British spy service MI5 would like those photos back, if you please, so it corrals some amateur villains into doing its dirty work — which is to say, breaking into a Lloyds bank vault — lest MI5 sully its own manicured hands. Among those recruited for the robbery is a small-time used-car salesman, who, to this point, had been involved only in "the odd bit of skullduggery." He's also the unwitting pawn of a former model (and his former girlfriend) doing penance for a heroin bust at the airport. In short order, the two put together a gang consisting of capital-C characters, rent a purse-shop storefront, tunnel under a fried-chicken eatery and drill their way through sewers and burial crypts containing corpses left over from the Great Plague of 1665 till they reach the X marking the spot.
And not only do the pics get looted and scooted out of the vault, but also a few million pounds and other goodies belonging to the Black Power baddies. It all gets pretty damned blinkered 'round the time a ham radio operator catches the robbers' walkie-talkie chitchat, and soon enough a secret op becomes a media sensation — till, in a matter of days, the whole thing disappears from the papers like it never happened.
Because maybe it did go down like this and maybe it didn't — the actual English media has spent the better part of a year back-and-forthing over the true-or-false plot points of The Bank Job. Among the details left out in media accounts: the porn king who's paying off dirty coppers, the murder of a female MI5 agent sent to spy on Michael X in his Trinidad hideout and the various British politicians photographed having their naughty bits whipped about by prostitutes hanging around S&M dungeons. Based on a true story? Sure, whatever you say.
More important, and about bloody time, The Bank Job is also the first proper Jason Statham movie since his days banging about in Guy Ritchie's early heists. Statham plays the used-car salesman running an odometer-tinkering scam; the model ex-girlfriend is Saffron Burrows, a good six inches taller than Statham; Michael X is Peter De Jersey, looking not a little like a beefier version of Jeffrey Wright's Jean-Michel Basquiat. The rest of the cast consists of vaguely familiar British actors (hey, that's the guy from Bright Young Things!) having a laugh — good thing too, as the whole thing's such a giddy good-time mess that one could happily spend a year surveying the plot for gaping holes, never mind fact-checking its historical accuracy. Truth be told, it makes Ocean's Eleven look like a Maysles brothers documentary.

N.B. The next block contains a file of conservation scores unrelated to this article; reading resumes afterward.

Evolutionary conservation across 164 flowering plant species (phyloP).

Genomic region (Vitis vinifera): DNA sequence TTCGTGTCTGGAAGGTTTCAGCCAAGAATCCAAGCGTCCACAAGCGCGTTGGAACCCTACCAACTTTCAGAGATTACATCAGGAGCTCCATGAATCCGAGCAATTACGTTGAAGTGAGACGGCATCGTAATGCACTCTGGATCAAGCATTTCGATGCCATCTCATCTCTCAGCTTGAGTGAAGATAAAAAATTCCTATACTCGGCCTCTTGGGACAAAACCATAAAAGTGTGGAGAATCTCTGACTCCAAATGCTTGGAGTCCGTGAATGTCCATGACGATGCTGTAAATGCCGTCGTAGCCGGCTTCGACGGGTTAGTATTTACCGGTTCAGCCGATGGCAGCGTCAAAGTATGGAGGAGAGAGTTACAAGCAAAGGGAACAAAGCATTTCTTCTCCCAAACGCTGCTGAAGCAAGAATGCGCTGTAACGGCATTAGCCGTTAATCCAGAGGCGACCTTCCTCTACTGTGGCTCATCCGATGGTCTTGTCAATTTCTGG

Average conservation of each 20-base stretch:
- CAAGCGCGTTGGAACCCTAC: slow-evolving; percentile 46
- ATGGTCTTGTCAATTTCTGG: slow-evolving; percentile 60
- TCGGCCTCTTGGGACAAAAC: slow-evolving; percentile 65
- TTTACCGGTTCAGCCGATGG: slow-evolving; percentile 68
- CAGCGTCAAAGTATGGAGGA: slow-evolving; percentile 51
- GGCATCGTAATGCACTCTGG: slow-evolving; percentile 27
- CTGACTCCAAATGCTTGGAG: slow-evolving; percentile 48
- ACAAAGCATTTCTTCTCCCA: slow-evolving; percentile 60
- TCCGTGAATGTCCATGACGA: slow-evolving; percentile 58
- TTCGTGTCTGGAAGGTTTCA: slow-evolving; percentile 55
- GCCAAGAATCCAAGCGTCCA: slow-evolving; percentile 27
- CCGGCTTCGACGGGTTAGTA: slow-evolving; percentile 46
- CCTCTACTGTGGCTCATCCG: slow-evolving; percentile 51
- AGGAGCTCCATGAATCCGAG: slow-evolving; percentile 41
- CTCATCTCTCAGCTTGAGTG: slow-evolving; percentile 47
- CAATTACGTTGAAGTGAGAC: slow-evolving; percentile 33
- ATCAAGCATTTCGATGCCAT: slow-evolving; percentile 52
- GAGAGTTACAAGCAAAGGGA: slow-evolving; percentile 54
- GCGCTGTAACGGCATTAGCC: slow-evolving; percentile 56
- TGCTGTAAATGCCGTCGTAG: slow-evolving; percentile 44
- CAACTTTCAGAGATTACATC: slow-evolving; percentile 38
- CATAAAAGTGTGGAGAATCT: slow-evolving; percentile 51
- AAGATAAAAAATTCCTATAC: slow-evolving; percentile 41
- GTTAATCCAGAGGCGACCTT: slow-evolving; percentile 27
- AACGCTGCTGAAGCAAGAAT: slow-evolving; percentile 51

Real or not, though, it's a real gas: Statham — reduced to muttering guttural groans in various bombs that close on opening weekend (In the Name of the King, War) or get released directly to DVD (Chaos) or spawn inexplicable franchises (Transporter, Crank) — at last proves himself a leading man who does more than lead with his head. It isn't till the film's end that he has to throw a few punches and land a few head-butts — contractually obligated, no doubt. But by then he's managed to negotiate a screenplay in which there are complete sentences — whole paragraphs, even — that he gives his all without breaking a sweat; even when he has to convince his missus he's a stand-up shitheel, Statham's totally believable. He might yet become Bruce Willis.
There's nothing earth-shattering otherwise: Imagine, if you can, Woody Allen's Small Time Crooks filtered through Ritchie's Snatch (which, right, sounds rather unpleasant) as directed by a real filmmaker — or close enough, in Roger Donaldson's case. (Donaldson, after all, is capable of the very decent, like The World's Fastest Indian and No Way Out, and the very awful, as in Cocktail and The Recruit; this falls closer to the former category than the latter.) Still, Donaldson's gotta try awfully hard to keep this merry mess together — it was concocted, after all, by the same pair responsible for the garishly gruesome Across the Universe. But eventually he cuts loose and lets go, resulting in a Bank Job worth the loot — ten bucks, give or take.
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